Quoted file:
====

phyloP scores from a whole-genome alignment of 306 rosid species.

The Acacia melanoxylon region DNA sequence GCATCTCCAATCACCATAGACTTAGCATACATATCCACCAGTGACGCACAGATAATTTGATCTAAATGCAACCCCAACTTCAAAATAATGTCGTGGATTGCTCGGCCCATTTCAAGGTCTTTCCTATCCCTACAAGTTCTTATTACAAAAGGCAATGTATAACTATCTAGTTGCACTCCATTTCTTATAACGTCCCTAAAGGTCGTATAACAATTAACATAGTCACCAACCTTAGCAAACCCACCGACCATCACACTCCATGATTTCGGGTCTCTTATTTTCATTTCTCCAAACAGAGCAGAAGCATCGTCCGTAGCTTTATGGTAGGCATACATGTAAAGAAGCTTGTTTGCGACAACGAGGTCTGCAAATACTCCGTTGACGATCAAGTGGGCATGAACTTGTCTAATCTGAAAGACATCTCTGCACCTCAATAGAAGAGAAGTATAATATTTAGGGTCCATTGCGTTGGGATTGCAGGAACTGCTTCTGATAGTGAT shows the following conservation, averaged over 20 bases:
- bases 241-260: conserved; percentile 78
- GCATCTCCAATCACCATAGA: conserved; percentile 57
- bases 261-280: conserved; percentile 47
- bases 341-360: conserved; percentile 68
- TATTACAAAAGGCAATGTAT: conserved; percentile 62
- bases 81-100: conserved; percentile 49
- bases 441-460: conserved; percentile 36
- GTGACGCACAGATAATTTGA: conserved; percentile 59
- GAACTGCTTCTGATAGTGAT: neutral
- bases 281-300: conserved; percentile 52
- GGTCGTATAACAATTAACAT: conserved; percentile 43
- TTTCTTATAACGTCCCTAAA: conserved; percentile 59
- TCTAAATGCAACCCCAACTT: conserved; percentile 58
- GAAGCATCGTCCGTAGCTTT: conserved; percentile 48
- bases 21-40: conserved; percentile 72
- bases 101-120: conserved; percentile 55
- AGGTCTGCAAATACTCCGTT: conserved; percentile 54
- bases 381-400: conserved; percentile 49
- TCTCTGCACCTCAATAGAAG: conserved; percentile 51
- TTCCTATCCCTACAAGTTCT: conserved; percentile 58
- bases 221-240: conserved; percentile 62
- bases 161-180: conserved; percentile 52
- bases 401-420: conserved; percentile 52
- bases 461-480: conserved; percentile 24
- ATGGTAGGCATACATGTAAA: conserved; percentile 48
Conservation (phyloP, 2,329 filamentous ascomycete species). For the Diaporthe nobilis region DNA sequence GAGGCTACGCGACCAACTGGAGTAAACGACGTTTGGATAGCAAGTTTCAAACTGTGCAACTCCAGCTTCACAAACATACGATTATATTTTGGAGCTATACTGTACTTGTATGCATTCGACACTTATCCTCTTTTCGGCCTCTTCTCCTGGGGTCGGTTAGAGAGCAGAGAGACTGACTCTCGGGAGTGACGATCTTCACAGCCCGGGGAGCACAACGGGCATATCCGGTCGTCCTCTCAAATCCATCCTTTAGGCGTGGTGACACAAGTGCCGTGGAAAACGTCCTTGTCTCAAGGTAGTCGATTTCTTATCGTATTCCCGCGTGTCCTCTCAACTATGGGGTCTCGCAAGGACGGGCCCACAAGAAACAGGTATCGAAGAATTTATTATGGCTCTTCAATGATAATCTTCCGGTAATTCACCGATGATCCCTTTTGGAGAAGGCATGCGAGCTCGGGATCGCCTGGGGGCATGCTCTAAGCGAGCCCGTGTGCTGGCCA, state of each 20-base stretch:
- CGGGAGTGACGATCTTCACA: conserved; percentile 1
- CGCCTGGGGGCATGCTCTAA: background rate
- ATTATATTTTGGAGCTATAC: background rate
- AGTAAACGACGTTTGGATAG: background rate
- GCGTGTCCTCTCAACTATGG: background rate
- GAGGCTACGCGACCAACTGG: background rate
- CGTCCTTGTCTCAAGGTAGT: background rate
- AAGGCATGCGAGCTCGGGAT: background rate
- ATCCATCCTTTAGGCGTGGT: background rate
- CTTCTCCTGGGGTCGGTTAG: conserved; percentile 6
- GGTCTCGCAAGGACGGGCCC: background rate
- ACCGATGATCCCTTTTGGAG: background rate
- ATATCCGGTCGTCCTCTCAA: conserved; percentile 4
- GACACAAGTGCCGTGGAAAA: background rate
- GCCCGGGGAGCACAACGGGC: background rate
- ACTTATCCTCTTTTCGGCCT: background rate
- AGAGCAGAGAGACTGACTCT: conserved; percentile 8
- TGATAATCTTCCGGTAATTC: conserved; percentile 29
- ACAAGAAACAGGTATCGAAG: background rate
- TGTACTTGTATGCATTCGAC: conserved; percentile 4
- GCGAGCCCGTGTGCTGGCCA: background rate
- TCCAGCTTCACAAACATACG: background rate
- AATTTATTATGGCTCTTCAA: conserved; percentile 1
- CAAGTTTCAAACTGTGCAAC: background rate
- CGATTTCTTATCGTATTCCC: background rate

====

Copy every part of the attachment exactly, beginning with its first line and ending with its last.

phyloP scores from a whole-genome alignment of 306 rosid species.

The Acacia melanoxylon region DNA sequence GCATCTCCAATCACCATAGACTTAGCATACATATCCACCAGTGACGCACAGATAATTTGATCTAAATGCAACCCCAACTTCAAAATAATGTCGTGGATTGCTCGGCCCATTTCAAGGTCTTTCCTATCCCTACAAGTTCTTATTACAAAAGGCAATGTATAACTATCTAGTTGCACTCCATTTCTTATAACGTCCCTAAAGGTCGTATAACAATTAACATAGTCACCAACCTTAGCAAACCCACCGACCATCACACTCCATGATTTCGGGTCTCTTATTTTCATTTCTCCAAACAGAGCAGAAGCATCGTCCGTAGCTTTATGGTAGGCATACATGTAAAGAAGCTTGTTTGCGACAACGAGGTCTGCAAATACTCCGTTGACGATCAAGTGGGCATGAACTTGTCTAATCTGAAAGACATCTCTGCACCTCAATAGAAGAGAAGTATAATATTTAGGGTCCATTGCGTTGGGATTGCAGGAACTGCTTCTGATAGTGAT shows the following conservation, averaged over 20 bases:
- bases 241-260: conserved; percentile 78
- GCATCTCCAATCACCATAGA: conserved; percentile 57
- bases 261-280: conserved; percentile 47
- bases 341-360: conserved; percentile 68
- TATTACAAAAGGCAATGTAT: conserved; percentile 62
- bases 81-100: conserved; percentile 49
- bases 441-460: conserved; percentile 36
- GTGACGCACAGATAATTTGA: conserved; percentile 59
- GAACTGCTTCTGATAGTGAT: neutral
- bases 281-300: conserved; percentile 52
- GGTCGTATAACAATTAACAT: conserved; percentile 43
- TTTCTTATAACGTCCCTAAA: conserved; percentile 59
- TCTAAATGCAACCCCAACTT: conserved; percentile 58
- GAAGCATCGTCCGTAGCTTT: conserved; percentile 48
- bases 21-40: conserved; percentile 72
- bases 101-120: conserved; percentile 55
- AGGTCTGCAAATACTCCGTT: conserved; percentile 54
- bases 381-400: conserved; percentile 49
- TCTCTGCACCTCAATAGAAG: conserved; percentile 51
- TTCCTATCCCTACAAGTTCT: conserved; percentile 58
- bases 221-240: conserved; percentile 62
- bases 161-180: conserved; percentile 52
- bases 401-420: conserved; percentile 52
- bases 461-480: conserved; percentile 24
- ATGGTAGGCATACATGTAAA: conserved; percentile 48
Conservation (phyloP, 2,329 filamentous ascomycete species). For the Diaporthe nobilis region DNA sequence GAGGCTACGCGACCAACTGGAGTAAACGACGTTTGGATAGCAAGTTTCAAACTGTGCAACTCCAGCTTCACAAACATACGATTATATTTTGGAGCTATACTGTACTTGTATGCATTCGACACTTATCCTCTTTTCGGCCTCTTCTCCTGGGGTCGGTTAGAGAGCAGAGAGACTGACTCTCGGGAGTGACGATCTTCACAGCCCGGGGAGCACAACGGGCATATCCGGTCGTCCTCTCAAATCCATCCTTTAGGCGTGGTGACACAAGTGCCGTGGAAAACGTCCTTGTCTCAAGGTAGTCGATTTCTTATCGTATTCCCGCGTGTCCTCTCAACTATGGGGTCTCGCAAGGACGGGCCCACAAGAAACAGGTATCGAAGAATTTATTATGGCTCTTCAATGATAATCTTCCGGTAATTCACCGATGATCCCTTTTGGAGAAGGCATGCGAGCTCGGGATCGCCTGGGGGCATGCTCTAAGCGAGCCCGTGTGCTGGCCA, state of each 20-base stretch:
- CGGGAGTGACGATCTTCACA: conserved; percentile 1
- CGCCTGGGGGCATGCTCTAA: background rate
- ATTATATTTTGGAGCTATAC: background rate
- AGTAAACGACGTTTGGATAG: background rate
- GCGTGTCCTCTCAACTATGG: background rate
- GAGGCTACGCGACCAACTGG: background rate
- CGTCCTTGTCTCAAGGTAGT: background rate
- AAGGCATGCGAGCTCGGGAT: background rate
- ATCCATCCTTTAGGCGTGGT: background rate
- CTTCTCCTGGGGTCGGTTAG: conserved; percentile 6
- GGTCTCGCAAGGACGGGCCC: background rate
- ACCGATGATCCCTTTTGGAG: background rate
- ATATCCGGTCGTCCTCTCAA: conserved; percentile 4
- GACACAAGTGCCGTGGAAAA: background rate
- GCCCGGGGAGCACAACGGGC: background rate
- ACTTATCCTCTTTTCGGCCT: background rate
- AGAGCAGAGAGACTGACTCT: conserved; percentile 8
- TGATAATCTTCCGGTAATTC: conserved; percentile 29
- ACAAGAAACAGGTATCGAAG: background rate
- TGTACTTGTATGCATTCGAC: conserved; percentile 4
- GCGAGCCCGTGTGCTGGCCA: background rate
- TCCAGCTTCACAAACATACG: background rate
- AATTTATTATGGCTCTTCAA: conserved; percentile 1
- CAAGTTTCAAACTGTGCAAC: background rate
- CGATTTCTTATCGTATTCCC: background rate